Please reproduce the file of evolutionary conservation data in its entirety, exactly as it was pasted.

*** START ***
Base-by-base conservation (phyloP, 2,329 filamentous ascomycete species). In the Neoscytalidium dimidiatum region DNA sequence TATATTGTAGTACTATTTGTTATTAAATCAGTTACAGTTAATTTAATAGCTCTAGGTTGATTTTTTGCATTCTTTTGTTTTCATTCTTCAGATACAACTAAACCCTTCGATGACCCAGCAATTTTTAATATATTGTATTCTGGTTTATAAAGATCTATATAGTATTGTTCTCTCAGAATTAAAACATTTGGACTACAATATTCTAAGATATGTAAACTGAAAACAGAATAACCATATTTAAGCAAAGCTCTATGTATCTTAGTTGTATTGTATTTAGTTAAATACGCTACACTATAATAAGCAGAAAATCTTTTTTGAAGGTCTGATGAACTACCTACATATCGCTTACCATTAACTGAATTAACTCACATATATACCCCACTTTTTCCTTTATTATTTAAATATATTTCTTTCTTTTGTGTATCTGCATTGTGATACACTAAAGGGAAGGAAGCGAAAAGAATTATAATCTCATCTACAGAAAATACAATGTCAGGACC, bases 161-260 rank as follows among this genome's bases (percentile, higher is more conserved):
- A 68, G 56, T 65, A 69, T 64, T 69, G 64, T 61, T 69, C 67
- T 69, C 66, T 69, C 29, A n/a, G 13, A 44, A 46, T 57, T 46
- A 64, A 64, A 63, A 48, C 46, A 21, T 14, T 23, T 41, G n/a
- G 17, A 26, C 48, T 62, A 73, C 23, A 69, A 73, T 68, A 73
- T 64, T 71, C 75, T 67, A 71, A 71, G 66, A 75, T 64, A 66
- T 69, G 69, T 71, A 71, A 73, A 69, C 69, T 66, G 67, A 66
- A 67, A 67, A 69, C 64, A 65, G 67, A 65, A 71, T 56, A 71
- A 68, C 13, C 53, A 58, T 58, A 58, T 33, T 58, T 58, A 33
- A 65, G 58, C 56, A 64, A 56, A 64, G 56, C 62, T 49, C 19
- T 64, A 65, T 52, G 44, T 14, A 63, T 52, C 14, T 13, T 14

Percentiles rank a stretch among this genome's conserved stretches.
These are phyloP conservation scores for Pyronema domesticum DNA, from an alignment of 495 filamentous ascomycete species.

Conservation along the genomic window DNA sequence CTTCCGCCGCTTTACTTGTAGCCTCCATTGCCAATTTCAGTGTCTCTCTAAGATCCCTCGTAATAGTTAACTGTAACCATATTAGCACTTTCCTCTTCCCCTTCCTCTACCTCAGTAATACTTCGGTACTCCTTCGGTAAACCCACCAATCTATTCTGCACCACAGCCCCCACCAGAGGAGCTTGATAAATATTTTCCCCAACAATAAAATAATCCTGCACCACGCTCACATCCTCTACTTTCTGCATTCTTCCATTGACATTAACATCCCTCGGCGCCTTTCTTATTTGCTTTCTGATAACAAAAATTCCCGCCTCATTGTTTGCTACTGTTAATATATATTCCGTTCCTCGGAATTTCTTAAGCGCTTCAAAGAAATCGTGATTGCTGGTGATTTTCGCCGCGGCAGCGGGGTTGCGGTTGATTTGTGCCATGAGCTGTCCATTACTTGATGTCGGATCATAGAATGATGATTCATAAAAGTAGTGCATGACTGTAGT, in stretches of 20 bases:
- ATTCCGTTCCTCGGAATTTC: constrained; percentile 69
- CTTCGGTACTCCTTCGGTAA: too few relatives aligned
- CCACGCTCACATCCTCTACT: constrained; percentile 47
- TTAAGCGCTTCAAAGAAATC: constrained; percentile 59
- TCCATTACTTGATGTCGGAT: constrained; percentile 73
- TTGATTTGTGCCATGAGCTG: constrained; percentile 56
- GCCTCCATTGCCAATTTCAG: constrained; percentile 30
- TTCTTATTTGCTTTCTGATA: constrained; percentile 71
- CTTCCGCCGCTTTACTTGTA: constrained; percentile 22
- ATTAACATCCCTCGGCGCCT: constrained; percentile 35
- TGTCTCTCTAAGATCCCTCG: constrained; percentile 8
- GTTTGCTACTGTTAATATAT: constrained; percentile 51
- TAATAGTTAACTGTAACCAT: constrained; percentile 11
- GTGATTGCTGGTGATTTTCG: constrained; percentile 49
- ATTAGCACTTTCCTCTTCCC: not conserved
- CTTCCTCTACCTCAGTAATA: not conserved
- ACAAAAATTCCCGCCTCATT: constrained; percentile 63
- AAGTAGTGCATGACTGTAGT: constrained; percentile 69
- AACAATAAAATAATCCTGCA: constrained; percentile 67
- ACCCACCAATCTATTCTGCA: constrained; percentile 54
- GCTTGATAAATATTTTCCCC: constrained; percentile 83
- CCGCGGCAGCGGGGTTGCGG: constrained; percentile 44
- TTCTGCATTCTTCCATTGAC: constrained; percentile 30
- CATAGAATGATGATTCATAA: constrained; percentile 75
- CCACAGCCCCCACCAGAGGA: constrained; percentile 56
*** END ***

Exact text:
Base-by-base conservation (phyloP, 2,329 filamentous ascomycete species). In the Neoscytalidium dimidiatum region DNA sequence TATATTGTAGTACTATTTGTTATTAAATCAGTTACAGTTAATTTAATAGCTCTAGGTTGATTTTTTGCATTCTTTTGTTTTCATTCTTCAGATACAACTAAACCCTTCGATGACCCAGCAATTTTTAATATATTGTATTCTGGTTTATAAAGATCTATATAGTATTGTTCTCTCAGAATTAAAACATTTGGACTACAATATTCTAAGATATGTAAACTGAAAACAGAATAACCATATTTAAGCAAAGCTCTATGTATCTTAGTTGTATTGTATTTAGTTAAATACGCTACACTATAATAAGCAGAAAATCTTTTTTGAAGGTCTGATGAACTACCTACATATCGCTTACCATTAACTGAATTAACTCACATATATACCCCACTTTTTCCTTTATTATTTAAATATATTTCTTTCTTTTGTGTATCTGCATTGTGATACACTAAAGGGAAGGAAGCGAAAAGAATTATAATCTCATCTACAGAAAATACAATGTCAGGACC, bases 161-260 rank as follows among this genome's bases (percentile, higher is more conserved):
- A 68, G 56, T 65, A 69, T 64, T 69, G 64, T 61, T 69, C 67
- T 69, C 66, T 69, C 29, A n/a, G 13, A 44, A 46, T 57, T 46
- A 64, A 64, A 63, A 48, C 46, A 21, T 14, T 23, T 41, G n/a
- G 17, A 26, C 48, T 62, A 73, C 23, A 69, A 73, T 68, A 73
- T 64, T 71, C 75, T 67, A 71, A 71, G 66, A 75, T 64, A 66
- T 69, G 69, T 71, A 71, A 73, A 69, C 69, T 66, G 67, A 66
- A 67, A 67, A 69, C 64, A 65, G 67, A 65, A 71, T 56, A 71
- A 68, C 13, C 53, A 58, T 58, A 58, T 33, T 58, T 58, A 33
- A 65, G 58, C 56, A 64, A 56, A 64, G 56, C 62, T 49, C 19
- T 64, A 65, T 52, G 44, T 14, A 63, T 52, C 14, T 13, T 14

Percentiles rank a stretch among this genome's conserved stretches.
These are phyloP conservation scores for Pyronema domesticum DNA, from an alignment of 495 filamentous ascomycete species.

Conservation along the genomic window DNA sequence CTTCCGCCGCTTTACTTGTAGCCTCCATTGCCAATTTCAGTGTCTCTCTAAGATCCCTCGTAATAGTTAACTGTAACCATATTAGCACTTTCCTCTTCCCCTTCCTCTACCTCAGTAATACTTCGGTACTCCTTCGGTAAACCCACCAATCTATTCTGCACCACAGCCCCCACCAGAGGAGCTTGATAAATATTTTCCCCAACAATAAAATAATCCTGCACCACGCTCACATCCTCTACTTTCTGCATTCTTCCATTGACATTAACATCCCTCGGCGCCTTTCTTATTTGCTTTCTGATAACAAAAATTCCCGCCTCATTGTTTGCTACTGTTAATATATATTCCGTTCCTCGGAATTTCTTAAGCGCTTCAAAGAAATCGTGATTGCTGGTGATTTTCGCCGCGGCAGCGGGGTTGCGGTTGATTTGTGCCATGAGCTGTCCATTACTTGATGTCGGATCATAGAATGATGATTCATAAAAGTAGTGCATGACTGTAGT, in stretches of 20 bases:
- ATTCCGTTCCTCGGAATTTC: constrained; percentile 69
- CTTCGGTACTCCTTCGGTAA: too few relatives aligned
- CCACGCTCACATCCTCTACT: constrained; percentile 47
- TTAAGCGCTTCAAAGAAATC: constrained; percentile 59
- TCCATTACTTGATGTCGGAT: constrained; percentile 73
- TTGATTTGTGCCATGAGCTG: constrained; percentile 56
- GCCTCCATTGCCAATTTCAG: constrained; percentile 30
- TTCTTATTTGCTTTCTGATA: constrained; percentile 71
- CTTCCGCCGCTTTACTTGTA: constrained; percentile 22
- ATTAACATCCCTCGGCGCCT: constrained; percentile 35
- TGTCTCTCTAAGATCCCTCG: constrained; percentile 8
- GTTTGCTACTGTTAATATAT: constrained; percentile 51
- TAATAGTTAACTGTAACCAT: constrained; percentile 11
- GTGATTGCTGGTGATTTTCG: constrained; percentile 49
- ATTAGCACTTTCCTCTTCCC: not conserved
- CTTCCTCTACCTCAGTAATA: not conserved
- ACAAAAATTCCCGCCTCATT: constrained; percentile 63
- AAGTAGTGCATGACTGTAGT: constrained; percentile 69
- AACAATAAAATAATCCTGCA: constrained; percentile 67
- ACCCACCAATCTATTCTGCA: constrained; percentile 54
- GCTTGATAAATATTTTCCCC: constrained; percentile 83
- CCGCGGCAGCGGGGTTGCGG: constrained; percentile 44
- TTCTGCATTCTTCCATTGAC: constrained; percentile 30
- CATAGAATGATGATTCATAA: constrained; percentile 75
- CCACAGCCCCCACCAGAGGA: constrained; percentile 56